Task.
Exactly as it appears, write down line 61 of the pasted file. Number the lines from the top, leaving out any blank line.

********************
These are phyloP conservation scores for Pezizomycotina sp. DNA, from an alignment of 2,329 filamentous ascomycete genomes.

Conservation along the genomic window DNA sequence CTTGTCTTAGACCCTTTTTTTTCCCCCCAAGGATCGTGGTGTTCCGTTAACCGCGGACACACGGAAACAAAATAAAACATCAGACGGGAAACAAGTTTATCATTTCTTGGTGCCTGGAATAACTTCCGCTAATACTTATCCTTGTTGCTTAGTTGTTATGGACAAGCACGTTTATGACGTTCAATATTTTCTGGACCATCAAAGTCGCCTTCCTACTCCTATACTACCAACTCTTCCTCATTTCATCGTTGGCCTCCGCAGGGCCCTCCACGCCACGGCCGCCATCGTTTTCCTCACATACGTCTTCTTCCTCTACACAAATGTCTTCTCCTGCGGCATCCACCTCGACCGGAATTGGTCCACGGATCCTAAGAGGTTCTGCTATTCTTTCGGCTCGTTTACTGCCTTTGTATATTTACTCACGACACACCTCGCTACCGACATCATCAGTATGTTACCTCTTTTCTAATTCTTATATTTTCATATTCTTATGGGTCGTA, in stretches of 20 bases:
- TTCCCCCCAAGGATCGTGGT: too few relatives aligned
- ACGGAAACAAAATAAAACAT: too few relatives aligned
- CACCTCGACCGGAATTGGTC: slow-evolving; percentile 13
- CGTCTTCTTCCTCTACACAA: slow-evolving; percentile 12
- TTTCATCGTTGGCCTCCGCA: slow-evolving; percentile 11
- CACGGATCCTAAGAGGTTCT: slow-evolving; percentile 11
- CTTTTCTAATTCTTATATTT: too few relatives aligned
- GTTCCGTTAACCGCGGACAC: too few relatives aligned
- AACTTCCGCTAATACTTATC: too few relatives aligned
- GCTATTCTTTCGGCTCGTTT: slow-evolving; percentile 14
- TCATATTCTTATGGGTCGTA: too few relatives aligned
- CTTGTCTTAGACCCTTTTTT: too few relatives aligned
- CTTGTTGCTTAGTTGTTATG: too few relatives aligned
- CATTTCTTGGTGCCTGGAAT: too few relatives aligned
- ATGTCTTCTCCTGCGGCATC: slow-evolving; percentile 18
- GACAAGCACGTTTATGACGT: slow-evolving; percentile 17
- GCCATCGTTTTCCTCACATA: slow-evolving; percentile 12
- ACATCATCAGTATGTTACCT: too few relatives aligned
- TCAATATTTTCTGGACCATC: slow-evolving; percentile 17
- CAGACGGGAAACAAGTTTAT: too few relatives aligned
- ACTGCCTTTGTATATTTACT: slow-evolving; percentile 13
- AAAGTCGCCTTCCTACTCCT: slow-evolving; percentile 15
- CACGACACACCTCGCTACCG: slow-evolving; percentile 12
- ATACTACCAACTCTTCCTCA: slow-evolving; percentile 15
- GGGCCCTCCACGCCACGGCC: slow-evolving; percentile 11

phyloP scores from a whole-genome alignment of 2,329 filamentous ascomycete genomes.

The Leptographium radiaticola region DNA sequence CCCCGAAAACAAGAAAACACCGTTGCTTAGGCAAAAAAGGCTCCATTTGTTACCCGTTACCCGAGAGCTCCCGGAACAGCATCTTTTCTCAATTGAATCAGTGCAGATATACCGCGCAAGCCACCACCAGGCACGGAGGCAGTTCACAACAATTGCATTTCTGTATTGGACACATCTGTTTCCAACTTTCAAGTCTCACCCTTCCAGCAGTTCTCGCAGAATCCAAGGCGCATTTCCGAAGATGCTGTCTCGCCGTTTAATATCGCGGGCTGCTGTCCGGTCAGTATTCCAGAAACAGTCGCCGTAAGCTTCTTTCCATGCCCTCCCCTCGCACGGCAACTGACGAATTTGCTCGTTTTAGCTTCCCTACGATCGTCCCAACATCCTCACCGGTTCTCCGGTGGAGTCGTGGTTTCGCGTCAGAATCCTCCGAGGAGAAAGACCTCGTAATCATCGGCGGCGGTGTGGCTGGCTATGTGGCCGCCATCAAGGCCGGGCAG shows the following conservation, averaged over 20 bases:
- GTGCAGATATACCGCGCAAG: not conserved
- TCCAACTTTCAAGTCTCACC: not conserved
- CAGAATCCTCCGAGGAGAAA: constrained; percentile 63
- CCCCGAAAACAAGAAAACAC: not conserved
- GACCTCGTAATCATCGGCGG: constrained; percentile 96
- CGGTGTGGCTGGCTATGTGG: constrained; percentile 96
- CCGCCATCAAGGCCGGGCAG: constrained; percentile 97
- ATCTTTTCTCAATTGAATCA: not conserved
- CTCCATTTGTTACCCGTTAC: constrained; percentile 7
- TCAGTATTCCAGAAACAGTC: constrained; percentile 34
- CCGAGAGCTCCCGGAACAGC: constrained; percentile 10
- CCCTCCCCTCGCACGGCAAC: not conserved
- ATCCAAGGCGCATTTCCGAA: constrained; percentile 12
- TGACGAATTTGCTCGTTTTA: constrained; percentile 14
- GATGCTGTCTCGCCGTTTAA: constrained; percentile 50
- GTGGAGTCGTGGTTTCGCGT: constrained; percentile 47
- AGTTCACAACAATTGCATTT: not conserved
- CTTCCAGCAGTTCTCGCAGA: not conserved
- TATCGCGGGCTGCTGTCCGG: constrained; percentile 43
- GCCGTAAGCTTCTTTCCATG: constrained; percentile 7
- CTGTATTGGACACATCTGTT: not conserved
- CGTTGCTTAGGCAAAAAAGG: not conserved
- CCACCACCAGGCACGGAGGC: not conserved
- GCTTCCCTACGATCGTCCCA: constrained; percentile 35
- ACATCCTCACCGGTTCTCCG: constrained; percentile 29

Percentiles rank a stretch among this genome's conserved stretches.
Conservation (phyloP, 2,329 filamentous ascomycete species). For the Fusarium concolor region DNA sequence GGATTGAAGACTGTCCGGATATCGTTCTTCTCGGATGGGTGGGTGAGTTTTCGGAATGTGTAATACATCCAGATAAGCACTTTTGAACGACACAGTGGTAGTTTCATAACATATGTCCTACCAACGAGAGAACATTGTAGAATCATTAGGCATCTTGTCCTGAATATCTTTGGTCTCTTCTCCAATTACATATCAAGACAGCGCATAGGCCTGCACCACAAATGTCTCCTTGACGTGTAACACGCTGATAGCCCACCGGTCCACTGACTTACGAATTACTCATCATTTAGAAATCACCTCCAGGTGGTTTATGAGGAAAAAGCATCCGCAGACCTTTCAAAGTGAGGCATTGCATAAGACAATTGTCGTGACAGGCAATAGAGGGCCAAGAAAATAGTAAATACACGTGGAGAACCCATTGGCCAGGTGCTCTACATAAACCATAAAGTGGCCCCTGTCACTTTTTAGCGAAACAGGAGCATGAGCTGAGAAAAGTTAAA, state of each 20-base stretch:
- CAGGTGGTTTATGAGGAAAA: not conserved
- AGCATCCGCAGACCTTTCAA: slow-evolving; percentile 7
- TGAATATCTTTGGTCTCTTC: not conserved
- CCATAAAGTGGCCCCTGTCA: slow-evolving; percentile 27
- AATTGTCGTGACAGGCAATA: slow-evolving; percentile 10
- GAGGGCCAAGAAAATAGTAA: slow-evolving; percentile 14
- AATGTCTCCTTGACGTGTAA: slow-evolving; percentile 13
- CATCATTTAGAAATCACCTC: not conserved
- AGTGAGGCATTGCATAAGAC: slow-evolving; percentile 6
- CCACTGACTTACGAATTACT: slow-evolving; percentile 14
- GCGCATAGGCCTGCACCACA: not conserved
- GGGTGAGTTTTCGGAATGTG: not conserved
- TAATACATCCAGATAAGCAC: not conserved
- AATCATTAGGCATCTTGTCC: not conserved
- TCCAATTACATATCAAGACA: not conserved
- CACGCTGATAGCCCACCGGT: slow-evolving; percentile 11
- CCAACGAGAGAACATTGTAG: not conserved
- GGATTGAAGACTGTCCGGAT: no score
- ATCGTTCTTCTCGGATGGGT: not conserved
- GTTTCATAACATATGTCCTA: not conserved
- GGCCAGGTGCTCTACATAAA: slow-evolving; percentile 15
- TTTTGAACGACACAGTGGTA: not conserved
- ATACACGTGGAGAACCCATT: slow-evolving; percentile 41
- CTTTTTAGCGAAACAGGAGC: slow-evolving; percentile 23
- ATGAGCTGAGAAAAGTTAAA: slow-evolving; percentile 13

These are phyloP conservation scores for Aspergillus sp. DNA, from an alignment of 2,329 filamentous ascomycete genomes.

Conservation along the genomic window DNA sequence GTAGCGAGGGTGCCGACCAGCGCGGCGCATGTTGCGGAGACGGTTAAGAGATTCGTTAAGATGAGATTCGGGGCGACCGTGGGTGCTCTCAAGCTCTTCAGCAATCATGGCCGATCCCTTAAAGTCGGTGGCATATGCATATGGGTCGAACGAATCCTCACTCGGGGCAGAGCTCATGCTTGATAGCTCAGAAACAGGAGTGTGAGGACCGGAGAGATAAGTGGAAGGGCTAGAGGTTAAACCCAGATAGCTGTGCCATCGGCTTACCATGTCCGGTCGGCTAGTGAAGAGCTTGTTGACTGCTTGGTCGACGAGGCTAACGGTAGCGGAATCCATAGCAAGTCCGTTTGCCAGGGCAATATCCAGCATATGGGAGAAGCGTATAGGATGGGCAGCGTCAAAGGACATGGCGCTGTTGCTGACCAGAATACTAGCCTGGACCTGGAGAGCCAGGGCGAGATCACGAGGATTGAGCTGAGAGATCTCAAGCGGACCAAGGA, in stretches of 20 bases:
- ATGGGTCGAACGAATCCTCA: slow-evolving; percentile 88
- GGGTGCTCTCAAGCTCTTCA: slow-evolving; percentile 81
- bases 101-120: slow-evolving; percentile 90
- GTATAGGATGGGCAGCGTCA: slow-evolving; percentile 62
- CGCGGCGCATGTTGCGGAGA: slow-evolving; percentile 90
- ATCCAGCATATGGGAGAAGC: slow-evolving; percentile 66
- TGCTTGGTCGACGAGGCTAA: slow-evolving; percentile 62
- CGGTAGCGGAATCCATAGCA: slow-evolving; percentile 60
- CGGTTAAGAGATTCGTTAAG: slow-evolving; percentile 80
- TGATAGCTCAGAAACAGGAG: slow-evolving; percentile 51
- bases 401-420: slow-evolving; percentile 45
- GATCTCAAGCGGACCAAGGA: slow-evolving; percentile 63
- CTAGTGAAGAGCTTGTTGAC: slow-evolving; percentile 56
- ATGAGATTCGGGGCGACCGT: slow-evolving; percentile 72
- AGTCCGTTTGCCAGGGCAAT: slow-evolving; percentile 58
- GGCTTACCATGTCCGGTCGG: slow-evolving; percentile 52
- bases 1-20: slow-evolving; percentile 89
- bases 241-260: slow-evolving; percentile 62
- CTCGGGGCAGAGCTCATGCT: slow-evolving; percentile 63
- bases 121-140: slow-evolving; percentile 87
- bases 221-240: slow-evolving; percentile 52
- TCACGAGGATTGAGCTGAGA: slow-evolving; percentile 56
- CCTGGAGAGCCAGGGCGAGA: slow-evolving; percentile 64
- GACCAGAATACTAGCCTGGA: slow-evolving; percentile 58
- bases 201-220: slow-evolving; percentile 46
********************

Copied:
- AATTGTCGTGACAGGCAATA: slow-evolving; percentile 10